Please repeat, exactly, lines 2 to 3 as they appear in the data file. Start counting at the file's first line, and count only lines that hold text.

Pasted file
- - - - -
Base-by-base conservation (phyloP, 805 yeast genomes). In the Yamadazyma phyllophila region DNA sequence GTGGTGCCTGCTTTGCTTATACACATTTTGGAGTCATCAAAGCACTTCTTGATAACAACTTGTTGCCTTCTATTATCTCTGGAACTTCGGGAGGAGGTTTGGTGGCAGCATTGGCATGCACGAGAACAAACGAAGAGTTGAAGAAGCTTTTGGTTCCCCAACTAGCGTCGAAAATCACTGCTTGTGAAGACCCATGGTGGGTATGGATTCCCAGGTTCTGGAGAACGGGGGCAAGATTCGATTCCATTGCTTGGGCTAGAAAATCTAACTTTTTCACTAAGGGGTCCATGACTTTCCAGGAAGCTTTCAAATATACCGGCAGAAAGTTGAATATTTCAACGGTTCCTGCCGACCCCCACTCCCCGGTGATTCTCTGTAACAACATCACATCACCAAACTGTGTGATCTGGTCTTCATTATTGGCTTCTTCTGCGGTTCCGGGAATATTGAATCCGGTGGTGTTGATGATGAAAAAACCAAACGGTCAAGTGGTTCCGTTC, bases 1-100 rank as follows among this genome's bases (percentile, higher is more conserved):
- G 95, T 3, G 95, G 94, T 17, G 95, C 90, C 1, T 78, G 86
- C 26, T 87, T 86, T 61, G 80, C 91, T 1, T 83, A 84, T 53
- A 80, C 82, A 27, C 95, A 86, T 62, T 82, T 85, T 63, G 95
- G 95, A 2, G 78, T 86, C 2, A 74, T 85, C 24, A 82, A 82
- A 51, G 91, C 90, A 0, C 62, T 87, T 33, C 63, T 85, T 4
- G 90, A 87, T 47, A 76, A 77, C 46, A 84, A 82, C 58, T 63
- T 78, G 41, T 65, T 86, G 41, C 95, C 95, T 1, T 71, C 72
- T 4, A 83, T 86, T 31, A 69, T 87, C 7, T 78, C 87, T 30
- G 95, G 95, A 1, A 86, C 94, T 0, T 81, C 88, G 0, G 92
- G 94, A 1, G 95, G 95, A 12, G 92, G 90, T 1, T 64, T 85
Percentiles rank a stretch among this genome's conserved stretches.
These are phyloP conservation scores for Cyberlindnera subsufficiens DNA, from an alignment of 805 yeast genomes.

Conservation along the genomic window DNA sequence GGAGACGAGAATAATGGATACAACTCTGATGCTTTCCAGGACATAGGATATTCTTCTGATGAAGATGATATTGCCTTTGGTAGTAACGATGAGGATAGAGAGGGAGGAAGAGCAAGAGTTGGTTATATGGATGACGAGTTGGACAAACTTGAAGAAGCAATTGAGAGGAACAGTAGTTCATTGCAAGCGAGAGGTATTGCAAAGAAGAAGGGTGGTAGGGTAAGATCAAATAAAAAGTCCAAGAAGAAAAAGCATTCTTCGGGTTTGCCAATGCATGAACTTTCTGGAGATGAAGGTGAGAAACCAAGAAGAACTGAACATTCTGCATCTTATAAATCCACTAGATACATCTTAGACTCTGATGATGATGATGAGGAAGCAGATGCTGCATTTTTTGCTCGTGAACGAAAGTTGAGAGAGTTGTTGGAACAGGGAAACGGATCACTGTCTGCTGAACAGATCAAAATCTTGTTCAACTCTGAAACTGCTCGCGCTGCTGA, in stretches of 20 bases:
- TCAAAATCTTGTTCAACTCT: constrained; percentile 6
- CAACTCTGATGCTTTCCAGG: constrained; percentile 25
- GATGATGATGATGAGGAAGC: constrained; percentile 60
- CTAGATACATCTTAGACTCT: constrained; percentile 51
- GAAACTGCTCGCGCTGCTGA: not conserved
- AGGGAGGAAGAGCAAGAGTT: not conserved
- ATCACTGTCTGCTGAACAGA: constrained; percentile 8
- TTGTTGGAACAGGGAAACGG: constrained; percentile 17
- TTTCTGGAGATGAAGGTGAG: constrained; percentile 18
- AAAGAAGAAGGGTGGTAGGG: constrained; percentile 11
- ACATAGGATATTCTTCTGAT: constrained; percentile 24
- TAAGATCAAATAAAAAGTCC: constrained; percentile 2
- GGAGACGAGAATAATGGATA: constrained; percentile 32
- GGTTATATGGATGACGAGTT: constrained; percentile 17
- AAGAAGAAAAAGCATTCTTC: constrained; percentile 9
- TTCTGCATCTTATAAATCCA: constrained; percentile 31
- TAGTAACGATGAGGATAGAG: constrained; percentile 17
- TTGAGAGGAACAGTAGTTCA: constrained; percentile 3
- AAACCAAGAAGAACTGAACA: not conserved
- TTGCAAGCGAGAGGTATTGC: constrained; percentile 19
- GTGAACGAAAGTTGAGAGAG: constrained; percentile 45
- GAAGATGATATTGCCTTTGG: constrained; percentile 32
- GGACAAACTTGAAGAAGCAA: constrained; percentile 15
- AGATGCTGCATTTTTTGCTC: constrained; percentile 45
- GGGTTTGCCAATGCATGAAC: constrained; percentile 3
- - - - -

- G 95, T 3, G 95, G 94, T 17, G 95, C 90, C 1, T 78, G 86
- C 26, T 87, T 86, T 61, G 80, C 91, T 1, T 83, A 84, T 53